When implied volatility is substantially higher than theoretical volatility, does it mean option is overvalued, and is it good time to sell the option?

Volatility and price are correlated, thus artificially high volatility implied by the option price means the market price exceeds intrinsic value. Sell it.

Thank you. Even though the CFA exam is over, we continue to learn.

*Correlated*?

Ick.

Perhaps you mean that they have a direct relationship.

Yes.

(I assume that by *theoretical* volatility you mean _ **expected** _ volatility.)

And yes.

(I assume that by *theoretical* volatility you mean _ **expected** _ volatility.)

yes, i think they are the same, or forecast volatility.

Could be correlated, no? I’d think if volatility is above its mean, then price of a call or put would too. Idk though, never looked.

Of course theres other variables that impact options other than volatility of course. That’s why I’m not sure…

S2000magician: accountingnerd:Volatility and price are _

correlated_, thus artificially high volatility implied by the option price means the market price exceeds intrinsic value. Sell it.

Correlated?Ick.

Perhaps you mean that they have a direct relationship.

Could be correlated, no?

That depends on what you mean when you say that they’re correlated.

Does having a correlation of +1.0 constitute being correlated?

How about a correlation of +0.8? Or +0.2? Or −1.0? Or −0.7? Or −0.1?

True. Positively correlated but I have no idea to what degree.

True. Positively correlated but I have no idea to what degree.

That’s the problem with ambiguous adjectives such as “correlated”.

That’s not your fault, of course: finance people the world over say stuff like that. And most of the time they have no concrete idea what they mean by it.

Direct relationship also does not tell you anything about the details or nature of the relationship. Does it mean +1.0? -1.0? It’s equally ambiguous.

I should have said (and meant to say) “positively correlated”. Didn’t think it was worth an edit and still don’t.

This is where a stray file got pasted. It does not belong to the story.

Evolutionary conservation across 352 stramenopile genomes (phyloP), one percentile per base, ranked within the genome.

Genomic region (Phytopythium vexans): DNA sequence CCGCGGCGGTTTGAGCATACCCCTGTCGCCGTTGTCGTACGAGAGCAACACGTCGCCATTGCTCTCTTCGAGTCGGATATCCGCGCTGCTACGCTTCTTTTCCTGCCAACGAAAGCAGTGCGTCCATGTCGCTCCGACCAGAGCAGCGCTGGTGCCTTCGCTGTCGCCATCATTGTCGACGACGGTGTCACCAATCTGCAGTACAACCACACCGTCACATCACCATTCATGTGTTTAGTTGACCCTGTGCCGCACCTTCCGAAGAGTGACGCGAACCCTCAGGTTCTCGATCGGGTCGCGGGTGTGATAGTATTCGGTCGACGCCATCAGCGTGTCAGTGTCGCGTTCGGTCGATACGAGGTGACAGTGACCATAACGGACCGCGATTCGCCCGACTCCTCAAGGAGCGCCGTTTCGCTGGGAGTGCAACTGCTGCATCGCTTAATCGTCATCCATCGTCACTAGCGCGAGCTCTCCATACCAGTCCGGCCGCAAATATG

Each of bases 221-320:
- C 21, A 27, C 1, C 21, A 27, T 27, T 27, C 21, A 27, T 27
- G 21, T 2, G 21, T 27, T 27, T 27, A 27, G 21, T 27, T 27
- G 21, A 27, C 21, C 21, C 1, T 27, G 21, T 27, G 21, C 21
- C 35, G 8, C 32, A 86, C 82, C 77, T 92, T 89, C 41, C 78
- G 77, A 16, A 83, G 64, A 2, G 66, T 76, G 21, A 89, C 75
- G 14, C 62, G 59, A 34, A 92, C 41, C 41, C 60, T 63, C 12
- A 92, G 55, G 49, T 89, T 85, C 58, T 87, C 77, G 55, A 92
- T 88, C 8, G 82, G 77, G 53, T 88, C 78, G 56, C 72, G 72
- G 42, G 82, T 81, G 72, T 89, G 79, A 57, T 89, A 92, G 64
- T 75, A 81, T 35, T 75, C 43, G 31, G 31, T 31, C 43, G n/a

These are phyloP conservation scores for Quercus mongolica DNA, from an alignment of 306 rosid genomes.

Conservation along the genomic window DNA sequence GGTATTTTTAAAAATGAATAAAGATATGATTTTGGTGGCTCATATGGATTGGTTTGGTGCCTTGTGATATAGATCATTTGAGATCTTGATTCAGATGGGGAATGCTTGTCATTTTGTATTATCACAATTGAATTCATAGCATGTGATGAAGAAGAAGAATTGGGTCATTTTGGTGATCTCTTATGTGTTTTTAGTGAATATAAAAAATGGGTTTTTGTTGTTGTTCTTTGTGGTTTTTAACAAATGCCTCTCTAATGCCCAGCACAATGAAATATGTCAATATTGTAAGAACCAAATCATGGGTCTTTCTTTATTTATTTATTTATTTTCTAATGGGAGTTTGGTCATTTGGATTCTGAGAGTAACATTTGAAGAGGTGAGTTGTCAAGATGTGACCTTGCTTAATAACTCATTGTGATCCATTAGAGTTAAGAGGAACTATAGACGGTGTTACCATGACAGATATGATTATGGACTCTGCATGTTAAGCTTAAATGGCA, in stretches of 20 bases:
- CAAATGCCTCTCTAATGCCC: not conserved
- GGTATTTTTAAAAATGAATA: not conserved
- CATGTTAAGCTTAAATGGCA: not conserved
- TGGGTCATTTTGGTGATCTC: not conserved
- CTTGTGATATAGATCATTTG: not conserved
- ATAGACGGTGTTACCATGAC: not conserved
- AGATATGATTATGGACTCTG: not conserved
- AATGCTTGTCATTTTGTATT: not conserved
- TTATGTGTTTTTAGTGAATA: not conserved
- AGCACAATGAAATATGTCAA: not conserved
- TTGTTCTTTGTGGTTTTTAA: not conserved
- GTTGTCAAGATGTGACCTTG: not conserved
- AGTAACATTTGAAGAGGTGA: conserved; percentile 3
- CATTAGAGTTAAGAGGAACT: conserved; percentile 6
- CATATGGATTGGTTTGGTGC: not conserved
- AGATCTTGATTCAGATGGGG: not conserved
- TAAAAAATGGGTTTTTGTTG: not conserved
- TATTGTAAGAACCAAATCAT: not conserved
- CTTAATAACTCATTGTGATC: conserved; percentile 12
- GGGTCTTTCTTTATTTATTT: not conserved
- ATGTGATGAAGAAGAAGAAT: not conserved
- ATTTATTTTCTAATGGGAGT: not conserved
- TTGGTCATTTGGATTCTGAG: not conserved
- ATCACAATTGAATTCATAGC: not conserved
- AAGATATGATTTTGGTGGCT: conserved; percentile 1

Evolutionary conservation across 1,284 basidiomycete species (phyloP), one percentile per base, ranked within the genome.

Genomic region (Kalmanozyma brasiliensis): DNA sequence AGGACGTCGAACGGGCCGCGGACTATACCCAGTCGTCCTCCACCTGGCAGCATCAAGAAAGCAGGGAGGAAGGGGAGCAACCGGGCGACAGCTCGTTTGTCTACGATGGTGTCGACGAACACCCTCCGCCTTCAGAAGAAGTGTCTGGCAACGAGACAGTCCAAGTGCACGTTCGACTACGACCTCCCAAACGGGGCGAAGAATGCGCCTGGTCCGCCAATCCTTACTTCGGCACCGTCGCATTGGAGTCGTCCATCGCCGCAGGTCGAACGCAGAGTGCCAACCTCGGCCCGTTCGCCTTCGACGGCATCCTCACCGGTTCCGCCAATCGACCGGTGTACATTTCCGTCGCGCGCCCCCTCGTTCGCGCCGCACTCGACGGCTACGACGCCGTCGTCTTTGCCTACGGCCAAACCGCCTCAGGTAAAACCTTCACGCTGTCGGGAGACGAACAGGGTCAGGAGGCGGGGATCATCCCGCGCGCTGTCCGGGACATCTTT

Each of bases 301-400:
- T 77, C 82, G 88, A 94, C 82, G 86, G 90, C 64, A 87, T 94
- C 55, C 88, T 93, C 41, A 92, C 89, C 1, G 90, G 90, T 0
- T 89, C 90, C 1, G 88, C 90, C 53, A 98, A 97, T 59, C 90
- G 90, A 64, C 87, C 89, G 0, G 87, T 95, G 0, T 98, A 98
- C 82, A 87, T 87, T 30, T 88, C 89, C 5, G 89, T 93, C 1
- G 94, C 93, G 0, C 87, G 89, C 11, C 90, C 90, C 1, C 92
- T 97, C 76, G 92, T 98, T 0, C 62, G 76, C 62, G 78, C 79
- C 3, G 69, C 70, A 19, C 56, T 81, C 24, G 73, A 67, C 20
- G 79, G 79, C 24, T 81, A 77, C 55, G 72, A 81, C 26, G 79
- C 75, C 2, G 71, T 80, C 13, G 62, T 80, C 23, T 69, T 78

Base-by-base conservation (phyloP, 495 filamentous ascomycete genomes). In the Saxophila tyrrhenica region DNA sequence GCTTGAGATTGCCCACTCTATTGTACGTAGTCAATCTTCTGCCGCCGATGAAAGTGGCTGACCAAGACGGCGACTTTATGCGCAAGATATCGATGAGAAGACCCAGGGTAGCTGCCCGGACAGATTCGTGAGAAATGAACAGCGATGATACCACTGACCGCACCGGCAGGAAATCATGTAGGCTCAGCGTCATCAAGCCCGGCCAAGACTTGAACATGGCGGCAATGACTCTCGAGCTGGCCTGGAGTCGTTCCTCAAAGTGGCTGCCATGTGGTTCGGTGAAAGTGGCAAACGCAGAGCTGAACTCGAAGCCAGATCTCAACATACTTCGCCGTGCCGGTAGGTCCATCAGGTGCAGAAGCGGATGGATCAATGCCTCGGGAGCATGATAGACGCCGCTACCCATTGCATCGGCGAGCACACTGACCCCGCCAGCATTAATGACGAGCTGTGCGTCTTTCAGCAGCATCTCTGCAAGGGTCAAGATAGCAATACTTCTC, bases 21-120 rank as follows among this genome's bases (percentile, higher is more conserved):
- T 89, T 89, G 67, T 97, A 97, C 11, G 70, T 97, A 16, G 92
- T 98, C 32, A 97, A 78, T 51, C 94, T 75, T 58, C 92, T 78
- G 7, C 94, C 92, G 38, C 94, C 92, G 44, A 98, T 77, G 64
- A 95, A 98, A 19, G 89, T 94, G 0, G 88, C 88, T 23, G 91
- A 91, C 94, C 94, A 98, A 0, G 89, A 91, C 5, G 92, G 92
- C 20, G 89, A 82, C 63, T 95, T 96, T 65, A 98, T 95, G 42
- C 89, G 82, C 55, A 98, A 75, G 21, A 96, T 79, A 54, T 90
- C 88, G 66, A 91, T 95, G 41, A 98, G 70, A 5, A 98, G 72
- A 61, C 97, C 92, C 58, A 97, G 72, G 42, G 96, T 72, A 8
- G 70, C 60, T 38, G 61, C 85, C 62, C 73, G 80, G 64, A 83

Direct relationship also does not tell you anything about the details or nature of the relationship.

Direct in the sense of increasing together or decreasing together. As opposed to inverse: one increases when the other decreases.

How about this: “*The partial derivative of the option value with respect to the volatility of the price of the underlying is positive.*”?

Does it mean +1.0? -1.0?

It means +something; i.e., positive.

It’s equally ambiguous.

Except that it’s not.

It’s positive, not negative.

Which directly answers the original question:

When implied volatility is substantially higher than theoretical volatility, does it mean option is overvalued, and is it good time to sell the option?

Feels nit picky. I’ve already said it would have been more correct if the correlation being positive was explicitly stated, but in the absence of contradictory information most rational people would reasonably determine the correlation was positive. If the graders parse words in this manner then I’ll just take my fail and skip the retake

. . . but in the absence of contradictory information most rational people would reasonably determine the correlation was positive.

I’m not sure that I follow what you’re saying.

Are you saying that, in general, if someone says “A and B are correlated” most rational people (who don’t know the relationship between A and B) would “reasonably determine” that the correlation is positive? If so, on what basis will they do that (given what they don’t know)?

If that’s not what you’re saying, then please review the original question. OP clearly didn’t know the relationship between the A (the difference between implied volatility and expected volatility) and B (the difference between the market price of the option and the fair price of the option).

There’s a strong, positive correlation between being a good teacher and understanding what your student already knows (and, what your student doesn’t know). That’s the point, and it’s head and shoulders above nitpicking.

If the graders parse words in this manner then I’ll just take my fail and skip the retake